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In defence of Smith Machine Squats6456

brian12 private msg quote post Address this user
I decided to switch barbell hack squats to smith machine squats as one of my three quad exercise on the DC program. (so I am rotating between barbell squats, leg press, smith squats). Was searching for some thoughts on smith squats and came across this... good read.

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Okay here it goes.....power lifters feel free to fire at will he he he .

There is a group that is very strongly against the use of a Smith Machine for Squats. Most of these people are against the use of any machines for that matter.

NOTE: Let it be made prefectly clear...I THINK THE REGULAR BACK SQUAT IS BETTER THAN THE SMITH SQUAT FOR MOST, unless you just cannot correct an excessive forward lean due to py biomechanics.


A large portion of the people who hate the Smith are power lifters and I will agree that the Smith machine serves little purpose for the power lifter as one must always work on balance and skill in power lifting. HOWEVER many very good bodybuilders use the Smith machine on a routine basis. Some, such as Dorian Yates, dropped the regular Squat after getting very strong in the squat simply because they could squat safer with the Smith. Dorian has admitted that he does Not have the best biomechanics for free squating and after years of refusing to use the smith he finially tried it and found it helped him. Dorian also says that everyone should learn to free squat very well if they can before using the Smith.

I used to belong to this "camp" and thought that anyone that used the Smith Machine was a wimp and simply too lazy to learn the skill of regular back squatting. I too also thought that the Smith machine caused injury and reduced the effectiveness of the squat.


Well I am a born squater.....biomechanically near perfect for squating. I can squat a great deal of weight and love the regular squat. I can do the power squat but prefer the regular high bar(olympic/bodybuilding style)

Even though I have excellent form in the squat I have from time to time tweaked my low back coming up from a very hard rep. Most experienced trainees will not get away with years of heavy squating without some minor low back/sacral "tweaks" It just takes a split second of too much forward lean out of the bottom "pocket" of the squat and tweaked your low back.
Anyway this "tweaking" rarely happens with good squaters but one day it happen fairly noticably with me. I was then forced to rest the squat for a few weeks. It was then that vey large power lifting friend of mine suggected that I use the Smith. WHAT!! heresy of heresy! hard core buddy suggesting the SMITH! After listening to his explaination I decided to try the Smith.

To my shock I was able to position my feet and body identically to the back squat. My form sta rock solid out of the bottom and my form was very solid and powerful. I was able to focus more on effort and less on skill and balance and this stimulated gains. The Bar never dipped forward and tweaking my back coming out of the "pocket" at the bottom simply because it can't.

I do sometimes position my feet about a cm forward from my regular back squat foot position and this helps to reduce low back strain even though I still have proper forward lean.


Never use the Smith because you don't want to take the time to learn the skill envolved in regular back squating, either power of high bar style.

Never use the Smith to take stress off the hamstrings and butt by placing your feet far forward of the bar. All this does is reduce thigh load, even though it may feel greater. It also puts the knees is a weird position and this could cause injury.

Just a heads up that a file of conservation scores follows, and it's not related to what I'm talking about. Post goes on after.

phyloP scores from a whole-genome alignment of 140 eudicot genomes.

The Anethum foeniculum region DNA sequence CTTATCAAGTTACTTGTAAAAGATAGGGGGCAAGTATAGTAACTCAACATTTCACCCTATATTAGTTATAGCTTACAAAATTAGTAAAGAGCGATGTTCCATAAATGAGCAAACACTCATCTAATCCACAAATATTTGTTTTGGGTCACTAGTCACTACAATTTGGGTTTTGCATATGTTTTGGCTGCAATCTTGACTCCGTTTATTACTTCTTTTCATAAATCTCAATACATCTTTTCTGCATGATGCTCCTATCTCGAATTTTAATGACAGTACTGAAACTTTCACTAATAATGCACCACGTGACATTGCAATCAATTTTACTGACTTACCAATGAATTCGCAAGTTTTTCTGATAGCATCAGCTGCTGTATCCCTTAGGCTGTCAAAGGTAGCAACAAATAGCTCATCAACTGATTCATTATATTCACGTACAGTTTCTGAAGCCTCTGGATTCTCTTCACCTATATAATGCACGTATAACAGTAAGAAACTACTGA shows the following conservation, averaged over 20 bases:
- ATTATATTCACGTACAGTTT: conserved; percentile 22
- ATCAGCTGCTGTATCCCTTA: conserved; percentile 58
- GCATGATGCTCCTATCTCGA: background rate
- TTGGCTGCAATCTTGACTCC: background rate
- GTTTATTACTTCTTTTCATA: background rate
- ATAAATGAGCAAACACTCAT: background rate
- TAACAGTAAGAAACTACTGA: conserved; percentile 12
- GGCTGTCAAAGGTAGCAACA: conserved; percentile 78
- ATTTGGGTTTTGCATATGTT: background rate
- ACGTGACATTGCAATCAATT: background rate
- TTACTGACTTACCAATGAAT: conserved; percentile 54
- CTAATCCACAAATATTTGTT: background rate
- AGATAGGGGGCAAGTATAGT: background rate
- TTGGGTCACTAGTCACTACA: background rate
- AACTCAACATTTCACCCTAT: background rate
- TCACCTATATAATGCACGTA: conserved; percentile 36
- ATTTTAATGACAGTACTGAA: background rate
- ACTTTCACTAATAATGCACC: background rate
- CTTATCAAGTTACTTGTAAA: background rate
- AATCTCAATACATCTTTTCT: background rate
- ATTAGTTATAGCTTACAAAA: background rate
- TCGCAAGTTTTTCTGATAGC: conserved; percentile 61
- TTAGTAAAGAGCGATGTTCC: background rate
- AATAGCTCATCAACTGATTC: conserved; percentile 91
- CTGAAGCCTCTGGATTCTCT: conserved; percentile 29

#1. The Smith takes away the skill needed to free bar squat.
Well this is only partially true but it does hold some weight....but it applies to the power lifter and Olympic lifter much more than the bodybuilder and holds little to no weight for the muscle building body builder.

#2. The Smith takes away stimulation of the synergists or stabalizers because good balance and stabalization is not required during the lift.
Well I think this is BS....stabalizers get plenty of work with machines. It does take away from the need to balance and when the going gets really intense I actually think this is an advantage for the body builder and not a disadvantage.

#3. The Smith causes the bar to move staight up and down and this is not a natural squat movement.
Well..unlike the bench press in which the weight is suppose to move in a J hook( although not everyone does this) the weight in the squat should go more straight up and down. I squat totally staright up and down although some have some degree of forward to backward motion. Even if your natural groove causes more forward to backward travel ,being forced to move the bar straight up and down is perfectly safe just like using the hammer bench press is perfectly safe for those that like to do the J press in the regular bench.
My regular back squat and smith squat look exactly the same...same forward lean, same sit back, same depth, same tibial angle, and the bar moves straight up and down.

Injury in the smith comes form poor form...having excessive foot placements either forward or backward.

#4. The Smith forces the torso to move much closer to verticle than in a regular back squat and this decreases the load to the hamstrings and low back.
Well...this is often seen with the Smith as many people place their feet too far forward and some people focus on staying too erect BUT it doesn't have to happen. My feet are usually placed in the exact same place under the bar as with a regular free bar squat and my hams are plenty stresses as are my erectors...AND BTW I sure the HELL do not squat for erector stimulation ...I DO DEADLIFTS FOR THAT!

#5. The Smith causes the knees to come too far forward over the toes making the angle of the tibia too steep and reducing the effectiveness of the movement.
well...this can happen IF you try to keep your back verticle or if the feet are too far back but again it does not need to happen if the feet are placed under the bar in like manner to the free bar squat.

#6. The Smith forces the user to use it pre determined plain of motion.
Well this is plain BS! You can change the plain YOUR BODY moves along by altering foot position forward and back by small to tiny amounts. In fact you can make the Smith squat almost EXACTLY like the free bar squat.
It is actually GOOD that the bar moves straight up and down and this certainly will not hurt you UNLESS you have a severe foot position.

With any machine one has to adjust their body alignment so that the movement is natural and follows a natural groove. Some machine make it very hard to adjust ones bodily plain of motion but it is easy to do in the Smith.

*****IN FACT some people NEED to have their "natural" groove altered because they simply CANNOT SQUAT in good form due to py biomechanics.